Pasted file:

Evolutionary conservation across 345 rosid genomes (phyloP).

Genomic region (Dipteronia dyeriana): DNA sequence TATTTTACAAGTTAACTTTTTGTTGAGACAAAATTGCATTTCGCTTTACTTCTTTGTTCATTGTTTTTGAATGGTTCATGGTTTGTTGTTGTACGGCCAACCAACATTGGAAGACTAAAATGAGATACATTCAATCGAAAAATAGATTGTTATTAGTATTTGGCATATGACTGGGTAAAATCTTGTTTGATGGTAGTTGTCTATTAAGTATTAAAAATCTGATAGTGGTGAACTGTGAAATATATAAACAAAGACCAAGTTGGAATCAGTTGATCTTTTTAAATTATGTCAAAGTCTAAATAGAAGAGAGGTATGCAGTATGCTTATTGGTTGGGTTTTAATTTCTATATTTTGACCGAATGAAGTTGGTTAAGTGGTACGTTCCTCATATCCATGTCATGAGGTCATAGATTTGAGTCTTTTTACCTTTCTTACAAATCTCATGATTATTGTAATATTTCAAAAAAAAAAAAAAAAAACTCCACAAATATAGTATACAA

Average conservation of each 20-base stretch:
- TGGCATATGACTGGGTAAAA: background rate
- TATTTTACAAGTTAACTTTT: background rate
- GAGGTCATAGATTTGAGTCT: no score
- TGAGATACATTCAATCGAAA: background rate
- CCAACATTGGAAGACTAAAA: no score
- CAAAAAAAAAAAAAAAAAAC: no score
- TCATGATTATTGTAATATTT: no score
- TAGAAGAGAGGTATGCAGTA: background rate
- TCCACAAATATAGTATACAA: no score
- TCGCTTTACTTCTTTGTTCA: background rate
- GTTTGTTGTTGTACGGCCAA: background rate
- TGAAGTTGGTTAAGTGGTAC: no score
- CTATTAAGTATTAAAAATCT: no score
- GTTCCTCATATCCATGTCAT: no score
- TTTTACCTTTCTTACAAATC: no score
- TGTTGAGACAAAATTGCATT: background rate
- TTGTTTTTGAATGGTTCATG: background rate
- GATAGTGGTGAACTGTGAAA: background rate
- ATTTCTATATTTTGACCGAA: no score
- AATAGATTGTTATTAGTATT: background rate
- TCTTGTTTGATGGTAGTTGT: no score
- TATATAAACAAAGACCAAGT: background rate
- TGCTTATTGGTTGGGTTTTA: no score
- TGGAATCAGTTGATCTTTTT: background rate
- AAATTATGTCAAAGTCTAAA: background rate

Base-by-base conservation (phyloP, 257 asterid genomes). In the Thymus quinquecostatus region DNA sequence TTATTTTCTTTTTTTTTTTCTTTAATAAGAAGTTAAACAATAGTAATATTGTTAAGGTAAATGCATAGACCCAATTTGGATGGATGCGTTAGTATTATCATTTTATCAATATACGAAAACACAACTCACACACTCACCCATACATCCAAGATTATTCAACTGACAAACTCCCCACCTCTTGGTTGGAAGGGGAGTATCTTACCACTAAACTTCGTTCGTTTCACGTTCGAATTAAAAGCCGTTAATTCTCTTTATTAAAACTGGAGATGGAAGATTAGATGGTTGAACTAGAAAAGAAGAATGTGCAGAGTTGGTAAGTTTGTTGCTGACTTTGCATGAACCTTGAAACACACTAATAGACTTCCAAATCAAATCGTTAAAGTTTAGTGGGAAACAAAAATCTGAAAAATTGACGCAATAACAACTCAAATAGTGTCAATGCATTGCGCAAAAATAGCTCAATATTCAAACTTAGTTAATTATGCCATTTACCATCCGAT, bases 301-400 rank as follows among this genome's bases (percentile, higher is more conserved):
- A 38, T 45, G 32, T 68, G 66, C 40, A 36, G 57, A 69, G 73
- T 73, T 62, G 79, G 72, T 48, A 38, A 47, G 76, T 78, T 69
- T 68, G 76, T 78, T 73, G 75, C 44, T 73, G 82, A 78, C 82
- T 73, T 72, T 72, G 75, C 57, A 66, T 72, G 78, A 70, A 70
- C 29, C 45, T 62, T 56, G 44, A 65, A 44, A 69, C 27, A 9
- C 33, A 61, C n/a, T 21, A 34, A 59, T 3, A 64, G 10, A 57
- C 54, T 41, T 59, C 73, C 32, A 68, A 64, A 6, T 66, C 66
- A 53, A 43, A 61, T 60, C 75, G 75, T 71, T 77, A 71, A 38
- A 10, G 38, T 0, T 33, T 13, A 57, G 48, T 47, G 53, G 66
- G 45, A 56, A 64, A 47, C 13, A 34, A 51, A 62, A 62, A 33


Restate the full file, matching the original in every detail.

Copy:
Evolutionary conservation across 345 rosid genomes (phyloP).

Genomic region (Dipteronia dyeriana): DNA sequence TATTTTACAAGTTAACTTTTTGTTGAGACAAAATTGCATTTCGCTTTACTTCTTTGTTCATTGTTTTTGAATGGTTCATGGTTTGTTGTTGTACGGCCAACCAACATTGGAAGACTAAAATGAGATACATTCAATCGAAAAATAGATTGTTATTAGTATTTGGCATATGACTGGGTAAAATCTTGTTTGATGGTAGTTGTCTATTAAGTATTAAAAATCTGATAGTGGTGAACTGTGAAATATATAAACAAAGACCAAGTTGGAATCAGTTGATCTTTTTAAATTATGTCAAAGTCTAAATAGAAGAGAGGTATGCAGTATGCTTATTGGTTGGGTTTTAATTTCTATATTTTGACCGAATGAAGTTGGTTAAGTGGTACGTTCCTCATATCCATGTCATGAGGTCATAGATTTGAGTCTTTTTACCTTTCTTACAAATCTCATGATTATTGTAATATTTCAAAAAAAAAAAAAAAAAACTCCACAAATATAGTATACAA

Average conservation of each 20-base stretch:
- TGGCATATGACTGGGTAAAA: background rate
- TATTTTACAAGTTAACTTTT: background rate
- GAGGTCATAGATTTGAGTCT: no score
- TGAGATACATTCAATCGAAA: background rate
- CCAACATTGGAAGACTAAAA: no score
- CAAAAAAAAAAAAAAAAAAC: no score
- TCATGATTATTGTAATATTT: no score
- TAGAAGAGAGGTATGCAGTA: background rate
- TCCACAAATATAGTATACAA: no score
- TCGCTTTACTTCTTTGTTCA: background rate
- GTTTGTTGTTGTACGGCCAA: background rate
- TGAAGTTGGTTAAGTGGTAC: no score
- CTATTAAGTATTAAAAATCT: no score
- GTTCCTCATATCCATGTCAT: no score
- TTTTACCTTTCTTACAAATC: no score
- TGTTGAGACAAAATTGCATT: background rate
- TTGTTTTTGAATGGTTCATG: background rate
- GATAGTGGTGAACTGTGAAA: background rate
- ATTTCTATATTTTGACCGAA: no score
- AATAGATTGTTATTAGTATT: background rate
- TCTTGTTTGATGGTAGTTGT: no score
- TATATAAACAAAGACCAAGT: background rate
- TGCTTATTGGTTGGGTTTTA: no score
- TGGAATCAGTTGATCTTTTT: background rate
- AAATTATGTCAAAGTCTAAA: background rate

Base-by-base conservation (phyloP, 257 asterid genomes). In the Thymus quinquecostatus region DNA sequence TTATTTTCTTTTTTTTTTTCTTTAATAAGAAGTTAAACAATAGTAATATTGTTAAGGTAAATGCATAGACCCAATTTGGATGGATGCGTTAGTATTATCATTTTATCAATATACGAAAACACAACTCACACACTCACCCATACATCCAAGATTATTCAACTGACAAACTCCCCACCTCTTGGTTGGAAGGGGAGTATCTTACCACTAAACTTCGTTCGTTTCACGTTCGAATTAAAAGCCGTTAATTCTCTTTATTAAAACTGGAGATGGAAGATTAGATGGTTGAACTAGAAAAGAAGAATGTGCAGAGTTGGTAAGTTTGTTGCTGACTTTGCATGAACCTTGAAACACACTAATAGACTTCCAAATCAAATCGTTAAAGTTTAGTGGGAAACAAAAATCTGAAAAATTGACGCAATAACAACTCAAATAGTGTCAATGCATTGCGCAAAAATAGCTCAATATTCAAACTTAGTTAATTATGCCATTTACCATCCGAT, bases 301-400 rank as follows among this genome's bases (percentile, higher is more conserved):
- A 38, T 45, G 32, T 68, G 66, C 40, A 36, G 57, A 69, G 73
- T 73, T 62, G 79, G 72, T 48, A 38, A 47, G 76, T 78, T 69
- T 68, G 76, T 78, T 73, G 75, C 44, T 73, G 82, A 78, C 82
- T 73, T 72, T 72, G 75, C 57, A 66, T 72, G 78, A 70, A 70
- C 29, C 45, T 62, T 56, G 44, A 65, A 44, A 69, C 27, A 9
- C 33, A 61, C n/a, T 21, A 34, A 59, T 3, A 64, G 10, A 57
- C 54, T 41, T 59, C 73, C 32, A 68, A 64, A 6, T 66, C 66
- A 53, A 43, A 61, T 60, C 75, G 75, T 71, T 77, A 71, A 38
- A 10, G 38, T 0, T 33, T 13, A 57, G 48, T 47, G 53, G 66
- G 45, A 56, A 64, A 47, C 13, A 34, A 51, A 62, A 62, A 33